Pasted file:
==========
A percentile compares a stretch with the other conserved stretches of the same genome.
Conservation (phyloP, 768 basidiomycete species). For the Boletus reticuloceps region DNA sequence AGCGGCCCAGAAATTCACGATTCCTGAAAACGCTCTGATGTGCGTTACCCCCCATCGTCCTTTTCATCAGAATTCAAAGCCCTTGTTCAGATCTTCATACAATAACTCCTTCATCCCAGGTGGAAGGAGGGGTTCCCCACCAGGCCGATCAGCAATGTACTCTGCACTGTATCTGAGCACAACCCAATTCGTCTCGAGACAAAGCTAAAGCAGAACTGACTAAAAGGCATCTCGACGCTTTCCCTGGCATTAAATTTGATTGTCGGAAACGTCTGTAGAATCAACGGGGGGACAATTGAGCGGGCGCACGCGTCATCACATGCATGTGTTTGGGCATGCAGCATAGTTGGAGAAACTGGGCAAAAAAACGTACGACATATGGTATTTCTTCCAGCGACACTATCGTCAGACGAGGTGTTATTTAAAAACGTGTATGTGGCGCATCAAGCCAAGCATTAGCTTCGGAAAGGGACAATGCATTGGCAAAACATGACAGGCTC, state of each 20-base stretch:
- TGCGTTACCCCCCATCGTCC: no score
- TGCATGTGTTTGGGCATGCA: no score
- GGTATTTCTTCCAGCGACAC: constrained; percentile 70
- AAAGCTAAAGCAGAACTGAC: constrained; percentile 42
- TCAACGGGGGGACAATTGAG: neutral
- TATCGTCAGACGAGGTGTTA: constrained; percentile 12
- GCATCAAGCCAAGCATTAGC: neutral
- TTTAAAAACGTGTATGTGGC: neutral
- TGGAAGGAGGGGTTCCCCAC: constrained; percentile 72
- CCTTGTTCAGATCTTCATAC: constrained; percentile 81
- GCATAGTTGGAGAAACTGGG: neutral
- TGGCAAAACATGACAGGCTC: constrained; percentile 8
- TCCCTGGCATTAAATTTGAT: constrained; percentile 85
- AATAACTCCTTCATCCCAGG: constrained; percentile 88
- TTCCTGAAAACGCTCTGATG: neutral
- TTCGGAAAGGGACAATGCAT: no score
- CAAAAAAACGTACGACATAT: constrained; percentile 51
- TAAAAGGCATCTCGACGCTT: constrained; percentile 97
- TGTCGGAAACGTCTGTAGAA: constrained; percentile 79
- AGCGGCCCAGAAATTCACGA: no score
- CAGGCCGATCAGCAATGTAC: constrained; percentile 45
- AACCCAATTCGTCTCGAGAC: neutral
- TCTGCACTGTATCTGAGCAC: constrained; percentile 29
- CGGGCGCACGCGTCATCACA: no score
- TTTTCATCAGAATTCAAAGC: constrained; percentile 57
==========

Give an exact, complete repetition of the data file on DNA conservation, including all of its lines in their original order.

A percentile compares a stretch with the other conserved stretches of the same genome.
Conservation (phyloP, 768 basidiomycete species). For the Boletus reticuloceps region DNA sequence AGCGGCCCAGAAATTCACGATTCCTGAAAACGCTCTGATGTGCGTTACCCCCCATCGTCCTTTTCATCAGAATTCAAAGCCCTTGTTCAGATCTTCATACAATAACTCCTTCATCCCAGGTGGAAGGAGGGGTTCCCCACCAGGCCGATCAGCAATGTACTCTGCACTGTATCTGAGCACAACCCAATTCGTCTCGAGACAAAGCTAAAGCAGAACTGACTAAAAGGCATCTCGACGCTTTCCCTGGCATTAAATTTGATTGTCGGAAACGTCTGTAGAATCAACGGGGGGACAATTGAGCGGGCGCACGCGTCATCACATGCATGTGTTTGGGCATGCAGCATAGTTGGAGAAACTGGGCAAAAAAACGTACGACATATGGTATTTCTTCCAGCGACACTATCGTCAGACGAGGTGTTATTTAAAAACGTGTATGTGGCGCATCAAGCCAAGCATTAGCTTCGGAAAGGGACAATGCATTGGCAAAACATGACAGGCTC, state of each 20-base stretch:
- TGCGTTACCCCCCATCGTCC: no score
- TGCATGTGTTTGGGCATGCA: no score
- GGTATTTCTTCCAGCGACAC: constrained; percentile 70
- AAAGCTAAAGCAGAACTGAC: constrained; percentile 42
- TCAACGGGGGGACAATTGAG: neutral
- TATCGTCAGACGAGGTGTTA: constrained; percentile 12
- GCATCAAGCCAAGCATTAGC: neutral
- TTTAAAAACGTGTATGTGGC: neutral
- TGGAAGGAGGGGTTCCCCAC: constrained; percentile 72
- CCTTGTTCAGATCTTCATAC: constrained; percentile 81
- GCATAGTTGGAGAAACTGGG: neutral
- TGGCAAAACATGACAGGCTC: constrained; percentile 8
- TCCCTGGCATTAAATTTGAT: constrained; percentile 85
- AATAACTCCTTCATCCCAGG: constrained; percentile 88
- TTCCTGAAAACGCTCTGATG: neutral
- TTCGGAAAGGGACAATGCAT: no score
- CAAAAAAACGTACGACATAT: constrained; percentile 51
- TAAAAGGCATCTCGACGCTT: constrained; percentile 97
- TGTCGGAAACGTCTGTAGAA: constrained; percentile 79
- AGCGGCCCAGAAATTCACGA: no score
- CAGGCCGATCAGCAATGTAC: constrained; percentile 45
- AACCCAATTCGTCTCGAGAC: neutral
- TCTGCACTGTATCTGAGCAC: constrained; percentile 29
- CGGGCGCACGCGTCATCACA: no score
- TTTTCATCAGAATTCAAAGC: constrained; percentile 57